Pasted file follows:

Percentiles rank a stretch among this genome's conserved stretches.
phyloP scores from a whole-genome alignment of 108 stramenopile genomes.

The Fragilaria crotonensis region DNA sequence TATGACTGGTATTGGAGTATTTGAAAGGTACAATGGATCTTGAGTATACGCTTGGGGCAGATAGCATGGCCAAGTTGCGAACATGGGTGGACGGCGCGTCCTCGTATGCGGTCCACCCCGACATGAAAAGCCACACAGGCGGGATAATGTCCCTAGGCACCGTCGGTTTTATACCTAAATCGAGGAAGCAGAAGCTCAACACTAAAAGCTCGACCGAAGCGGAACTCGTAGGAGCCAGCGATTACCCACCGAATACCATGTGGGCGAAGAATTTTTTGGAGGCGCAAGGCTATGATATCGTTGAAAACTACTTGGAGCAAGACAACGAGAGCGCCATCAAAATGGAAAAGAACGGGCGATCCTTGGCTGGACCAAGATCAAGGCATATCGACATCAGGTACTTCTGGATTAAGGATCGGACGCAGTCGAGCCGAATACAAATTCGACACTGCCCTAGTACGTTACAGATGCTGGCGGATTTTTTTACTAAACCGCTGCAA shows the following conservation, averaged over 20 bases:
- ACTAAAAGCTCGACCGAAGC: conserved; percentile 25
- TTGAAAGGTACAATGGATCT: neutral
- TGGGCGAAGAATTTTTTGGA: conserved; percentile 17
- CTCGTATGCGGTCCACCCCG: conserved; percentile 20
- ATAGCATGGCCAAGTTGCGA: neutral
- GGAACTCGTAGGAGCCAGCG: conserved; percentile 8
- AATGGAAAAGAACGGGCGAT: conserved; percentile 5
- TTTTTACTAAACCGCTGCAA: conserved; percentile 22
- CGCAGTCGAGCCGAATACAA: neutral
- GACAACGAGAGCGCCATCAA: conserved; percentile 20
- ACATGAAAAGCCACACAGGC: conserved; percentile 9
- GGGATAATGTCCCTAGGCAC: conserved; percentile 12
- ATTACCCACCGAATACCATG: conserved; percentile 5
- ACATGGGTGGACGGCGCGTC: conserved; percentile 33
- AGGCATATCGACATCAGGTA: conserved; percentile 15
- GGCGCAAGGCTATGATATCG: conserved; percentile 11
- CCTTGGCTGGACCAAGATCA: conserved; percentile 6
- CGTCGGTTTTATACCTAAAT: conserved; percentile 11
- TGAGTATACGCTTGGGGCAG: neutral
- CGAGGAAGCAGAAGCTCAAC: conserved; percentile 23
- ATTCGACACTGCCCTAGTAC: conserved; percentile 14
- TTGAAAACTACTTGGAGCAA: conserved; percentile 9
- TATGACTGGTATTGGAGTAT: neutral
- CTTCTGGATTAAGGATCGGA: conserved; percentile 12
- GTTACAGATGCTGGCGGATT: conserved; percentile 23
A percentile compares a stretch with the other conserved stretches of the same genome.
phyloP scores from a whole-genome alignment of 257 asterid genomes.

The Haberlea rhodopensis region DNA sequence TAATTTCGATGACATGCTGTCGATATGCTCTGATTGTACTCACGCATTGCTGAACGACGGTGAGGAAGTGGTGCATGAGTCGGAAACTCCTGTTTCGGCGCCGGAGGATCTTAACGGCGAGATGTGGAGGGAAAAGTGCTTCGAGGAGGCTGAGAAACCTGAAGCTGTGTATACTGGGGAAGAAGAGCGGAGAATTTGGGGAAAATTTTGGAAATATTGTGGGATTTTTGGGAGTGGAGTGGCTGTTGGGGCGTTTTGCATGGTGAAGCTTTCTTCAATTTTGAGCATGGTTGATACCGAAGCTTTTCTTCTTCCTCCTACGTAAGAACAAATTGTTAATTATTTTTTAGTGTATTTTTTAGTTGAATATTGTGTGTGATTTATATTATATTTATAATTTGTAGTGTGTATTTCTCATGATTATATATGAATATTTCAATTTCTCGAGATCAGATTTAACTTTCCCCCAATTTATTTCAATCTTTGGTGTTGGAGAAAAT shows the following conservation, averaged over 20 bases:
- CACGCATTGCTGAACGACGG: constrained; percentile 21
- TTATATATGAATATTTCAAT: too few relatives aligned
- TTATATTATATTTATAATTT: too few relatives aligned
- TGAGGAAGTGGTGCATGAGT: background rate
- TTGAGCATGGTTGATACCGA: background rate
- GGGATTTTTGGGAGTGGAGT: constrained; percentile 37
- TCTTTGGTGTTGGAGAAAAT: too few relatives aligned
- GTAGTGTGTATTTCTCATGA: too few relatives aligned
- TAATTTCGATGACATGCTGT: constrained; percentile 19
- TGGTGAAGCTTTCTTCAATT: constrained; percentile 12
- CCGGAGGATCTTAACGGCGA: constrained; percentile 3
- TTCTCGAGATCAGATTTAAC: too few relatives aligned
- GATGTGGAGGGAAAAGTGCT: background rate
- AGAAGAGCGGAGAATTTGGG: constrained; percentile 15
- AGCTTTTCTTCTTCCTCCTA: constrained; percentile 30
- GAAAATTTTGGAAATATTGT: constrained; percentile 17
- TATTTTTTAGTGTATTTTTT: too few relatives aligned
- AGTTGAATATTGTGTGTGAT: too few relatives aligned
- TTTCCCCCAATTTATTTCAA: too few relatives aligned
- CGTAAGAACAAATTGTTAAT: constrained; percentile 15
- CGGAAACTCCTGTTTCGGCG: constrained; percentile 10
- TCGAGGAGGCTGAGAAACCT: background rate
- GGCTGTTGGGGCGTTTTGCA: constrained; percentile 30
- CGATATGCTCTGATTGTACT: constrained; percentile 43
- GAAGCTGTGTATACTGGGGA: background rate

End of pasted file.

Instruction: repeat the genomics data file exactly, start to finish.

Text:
Percentiles rank a stretch among this genome's conserved stretches.
phyloP scores from a whole-genome alignment of 108 stramenopile genomes.

The Fragilaria crotonensis region DNA sequence TATGACTGGTATTGGAGTATTTGAAAGGTACAATGGATCTTGAGTATACGCTTGGGGCAGATAGCATGGCCAAGTTGCGAACATGGGTGGACGGCGCGTCCTCGTATGCGGTCCACCCCGACATGAAAAGCCACACAGGCGGGATAATGTCCCTAGGCACCGTCGGTTTTATACCTAAATCGAGGAAGCAGAAGCTCAACACTAAAAGCTCGACCGAAGCGGAACTCGTAGGAGCCAGCGATTACCCACCGAATACCATGTGGGCGAAGAATTTTTTGGAGGCGCAAGGCTATGATATCGTTGAAAACTACTTGGAGCAAGACAACGAGAGCGCCATCAAAATGGAAAAGAACGGGCGATCCTTGGCTGGACCAAGATCAAGGCATATCGACATCAGGTACTTCTGGATTAAGGATCGGACGCAGTCGAGCCGAATACAAATTCGACACTGCCCTAGTACGTTACAGATGCTGGCGGATTTTTTTACTAAACCGCTGCAA shows the following conservation, averaged over 20 bases:
- ACTAAAAGCTCGACCGAAGC: conserved; percentile 25
- TTGAAAGGTACAATGGATCT: neutral
- TGGGCGAAGAATTTTTTGGA: conserved; percentile 17
- CTCGTATGCGGTCCACCCCG: conserved; percentile 20
- ATAGCATGGCCAAGTTGCGA: neutral
- GGAACTCGTAGGAGCCAGCG: conserved; percentile 8
- AATGGAAAAGAACGGGCGAT: conserved; percentile 5
- TTTTTACTAAACCGCTGCAA: conserved; percentile 22
- CGCAGTCGAGCCGAATACAA: neutral
- GACAACGAGAGCGCCATCAA: conserved; percentile 20
- ACATGAAAAGCCACACAGGC: conserved; percentile 9
- GGGATAATGTCCCTAGGCAC: conserved; percentile 12
- ATTACCCACCGAATACCATG: conserved; percentile 5
- ACATGGGTGGACGGCGCGTC: conserved; percentile 33
- AGGCATATCGACATCAGGTA: conserved; percentile 15
- GGCGCAAGGCTATGATATCG: conserved; percentile 11
- CCTTGGCTGGACCAAGATCA: conserved; percentile 6
- CGTCGGTTTTATACCTAAAT: conserved; percentile 11
- TGAGTATACGCTTGGGGCAG: neutral
- CGAGGAAGCAGAAGCTCAAC: conserved; percentile 23
- ATTCGACACTGCCCTAGTAC: conserved; percentile 14
- TTGAAAACTACTTGGAGCAA: conserved; percentile 9
- TATGACTGGTATTGGAGTAT: neutral
- CTTCTGGATTAAGGATCGGA: conserved; percentile 12
- GTTACAGATGCTGGCGGATT: conserved; percentile 23
A percentile compares a stretch with the other conserved stretches of the same genome.
phyloP scores from a whole-genome alignment of 257 asterid genomes.

The Haberlea rhodopensis region DNA sequence TAATTTCGATGACATGCTGTCGATATGCTCTGATTGTACTCACGCATTGCTGAACGACGGTGAGGAAGTGGTGCATGAGTCGGAAACTCCTGTTTCGGCGCCGGAGGATCTTAACGGCGAGATGTGGAGGGAAAAGTGCTTCGAGGAGGCTGAGAAACCTGAAGCTGTGTATACTGGGGAAGAAGAGCGGAGAATTTGGGGAAAATTTTGGAAATATTGTGGGATTTTTGGGAGTGGAGTGGCTGTTGGGGCGTTTTGCATGGTGAAGCTTTCTTCAATTTTGAGCATGGTTGATACCGAAGCTTTTCTTCTTCCTCCTACGTAAGAACAAATTGTTAATTATTTTTTAGTGTATTTTTTAGTTGAATATTGTGTGTGATTTATATTATATTTATAATTTGTAGTGTGTATTTCTCATGATTATATATGAATATTTCAATTTCTCGAGATCAGATTTAACTTTCCCCCAATTTATTTCAATCTTTGGTGTTGGAGAAAAT shows the following conservation, averaged over 20 bases:
- CACGCATTGCTGAACGACGG: constrained; percentile 21
- TTATATATGAATATTTCAAT: too few relatives aligned
- TTATATTATATTTATAATTT: too few relatives aligned
- TGAGGAAGTGGTGCATGAGT: background rate
- TTGAGCATGGTTGATACCGA: background rate
- GGGATTTTTGGGAGTGGAGT: constrained; percentile 37
- TCTTTGGTGTTGGAGAAAAT: too few relatives aligned
- GTAGTGTGTATTTCTCATGA: too few relatives aligned
- TAATTTCGATGACATGCTGT: constrained; percentile 19
- TGGTGAAGCTTTCTTCAATT: constrained; percentile 12
- CCGGAGGATCTTAACGGCGA: constrained; percentile 3
- TTCTCGAGATCAGATTTAAC: too few relatives aligned
- GATGTGGAGGGAAAAGTGCT: background rate
- AGAAGAGCGGAGAATTTGGG: constrained; percentile 15
- AGCTTTTCTTCTTCCTCCTA: constrained; percentile 30
- GAAAATTTTGGAAATATTGT: constrained; percentile 17
- TATTTTTTAGTGTATTTTTT: too few relatives aligned
- AGTTGAATATTGTGTGTGAT: too few relatives aligned
- TTTCCCCCAATTTATTTCAA: too few relatives aligned
- CGTAAGAACAAATTGTTAAT: constrained; percentile 15
- CGGAAACTCCTGTTTCGGCG: constrained; percentile 10
- TCGAGGAGGCTGAGAAACCT: background rate
- GGCTGTTGGGGCGTTTTGCA: constrained; percentile 30
- CGATATGCTCTGATTGTACT: constrained; percentile 43
- GAAGCTGTGTATACTGGGGA: background rate